1) Myanmar is India’s gateway to ASEAN as it is the only country of this grouping which has a land and maritime boundary with India. With India becoming a summit level partner of ASEAN and a member of the East Asia Summit, improved relations with Myanmar will be beneficial in many respects. Besides, Myanmar and India are members of some sub regional groupings such as the BIMSTEC and the Mekong Ganga Co-operation.

2) China has raised its economic profile in Southeast Asia, particularly in Myanmar despite the sanctions imposed by the West. India should not be left behind especially in view of the large oil and gas resources available in Myanmar and much needed by India.

Security Consideration:

The major security considerations are -

1. Insurgency in the North Eastern states of India-some of the insurgent groups have established camps in Myanmar and operating from Myanmarese territory.

2. Smuggling of arms (by both land and sea)

3. Drug trafficking and narco-terrorism.

4. Illegal immigration from Yunnan into Northern Myanmar and association of Chinese workers in road construction activities. From 1948 to 1962 there were a friendly and cordial relationship between the two countries, but there was a strained relationship from 1962 to 1992-1993. From 1993 onward India reversed its stance with a more realistic and pragmatic policy and started engaging the military regime. Since then, the relations have been growing steadily and there has been all round progress in political, economic and military relations as well as co-operation in technology, HRD, infrastructure, education, health and other fields.

Hurdles in the Progress of the Trade:

If we analyze the trend of trade between India and Myanmar through Moreh, till 1997 -98 there was an increasing trend and thereafter there was a continuous downfall in the trade and it was only in the year 2006-07 to have a sudden increase in the volume of trade. There are various reasons for downfall in the trade during the period 1998-99 to 2005-06. These stumbling blocks in the growth of border trade are being discussed below -

(i) Number of Exchangeable Items:

Trade in the barter and exchange mechanism is restricted to only 22 items as mentioned above. Moreover, the 22 listed items are grown and available on both sides of the border, though in bulk on the Myanmar side, which has a surplus. Goods of high demand in both sides are not included in the list. It is found that all these items are being smuggled illegally.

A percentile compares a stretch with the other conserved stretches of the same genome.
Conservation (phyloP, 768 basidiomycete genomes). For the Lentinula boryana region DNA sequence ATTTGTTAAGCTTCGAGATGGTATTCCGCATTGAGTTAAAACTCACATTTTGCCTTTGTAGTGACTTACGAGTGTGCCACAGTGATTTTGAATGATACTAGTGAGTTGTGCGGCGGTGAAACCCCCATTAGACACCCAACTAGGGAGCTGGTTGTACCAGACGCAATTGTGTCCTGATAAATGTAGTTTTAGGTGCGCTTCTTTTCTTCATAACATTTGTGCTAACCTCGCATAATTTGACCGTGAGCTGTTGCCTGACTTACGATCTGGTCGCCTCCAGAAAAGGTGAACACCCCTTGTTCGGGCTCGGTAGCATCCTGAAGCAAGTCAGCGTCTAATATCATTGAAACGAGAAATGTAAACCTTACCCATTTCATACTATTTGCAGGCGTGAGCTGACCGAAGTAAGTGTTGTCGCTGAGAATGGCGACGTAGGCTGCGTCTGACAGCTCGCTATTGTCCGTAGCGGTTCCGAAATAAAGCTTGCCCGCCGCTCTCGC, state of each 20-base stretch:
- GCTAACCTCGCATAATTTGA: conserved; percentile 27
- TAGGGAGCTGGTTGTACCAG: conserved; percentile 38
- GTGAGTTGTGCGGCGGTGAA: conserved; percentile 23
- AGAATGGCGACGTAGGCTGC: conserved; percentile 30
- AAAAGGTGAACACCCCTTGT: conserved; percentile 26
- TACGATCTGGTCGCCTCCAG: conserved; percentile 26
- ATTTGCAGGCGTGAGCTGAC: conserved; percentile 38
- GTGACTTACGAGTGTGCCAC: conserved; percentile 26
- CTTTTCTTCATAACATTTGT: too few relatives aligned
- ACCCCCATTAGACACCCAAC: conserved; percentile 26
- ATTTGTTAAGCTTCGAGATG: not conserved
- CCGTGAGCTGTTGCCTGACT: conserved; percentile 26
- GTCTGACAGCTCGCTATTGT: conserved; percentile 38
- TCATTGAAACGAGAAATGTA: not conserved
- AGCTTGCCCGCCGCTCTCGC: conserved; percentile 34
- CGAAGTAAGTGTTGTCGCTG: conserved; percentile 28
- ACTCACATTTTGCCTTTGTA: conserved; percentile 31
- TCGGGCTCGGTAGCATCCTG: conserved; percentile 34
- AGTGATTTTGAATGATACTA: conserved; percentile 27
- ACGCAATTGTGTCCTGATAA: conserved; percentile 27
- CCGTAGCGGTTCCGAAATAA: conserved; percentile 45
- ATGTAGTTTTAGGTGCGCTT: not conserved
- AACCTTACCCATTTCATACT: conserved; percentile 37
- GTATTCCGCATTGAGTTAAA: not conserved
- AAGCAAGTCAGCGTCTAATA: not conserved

(ii) Multiple Check Post on NH-39:

Multiple check posts and obstruction on movement of import/export goods on the National Highway- 39 and 53 running through the state of Manipur and Nagaland have been a major stumbling block. Representations received from the trade indicate that there are 53 check posts of various depts. of the Govts. of Manipur and Nagaland from Moreh to Dimapur on NH-39 and as many as 12 check-posts of the Govt. of Manipur on NH-53.

Out of many check-posts/army/Manipur police/M.R. posts between Imphal and Moreh, real checking are done in the following posts.

(i) Customs Preventive Force, Moreh

(ii) Moreh Police Gate, Moreh

(iii) 24 Assam Rifles, Khudengtabi

(iv) 165 G-coy, Assam Regiment, Lokchao

(v) Tengnoupal Police Station, Tengnoupal

(vi) 18 Assam Rifles, Tengnoupal

(vii) 44 Assam Rifles, Bongyang

(viii) Police out post, Pallel

(ix) Pallel customs.

(iii) MoU to be Signed between the Two Designated Banks:

In the past, no MoU has been signed between the UBI, Moreh Branch and the Myanmar Economic Bank at Tamu, Myanmar; both designated authorized banks to enable normal trade under the letter of credit system.

(iv) Restrictions on Export/Import of Plant and Plant Materials:

Growth of export trade from India to Myanmar is adversely affected because of the restrictions on export of plant and plant materials by Ministry of commerce which restricts export of such items only through the ports of Mumbai, Kolkata, Cochin, Delhi, Chennai, Tutticorine and Amritsar. Import of plant and plant materials are restricted through the Moreh Land Customs Station. Agartala Land Customs Station and Karimganj Steamerghat and Ferry Station are only notified entry points for this purpose. As a result of this restriction trade has been suffering.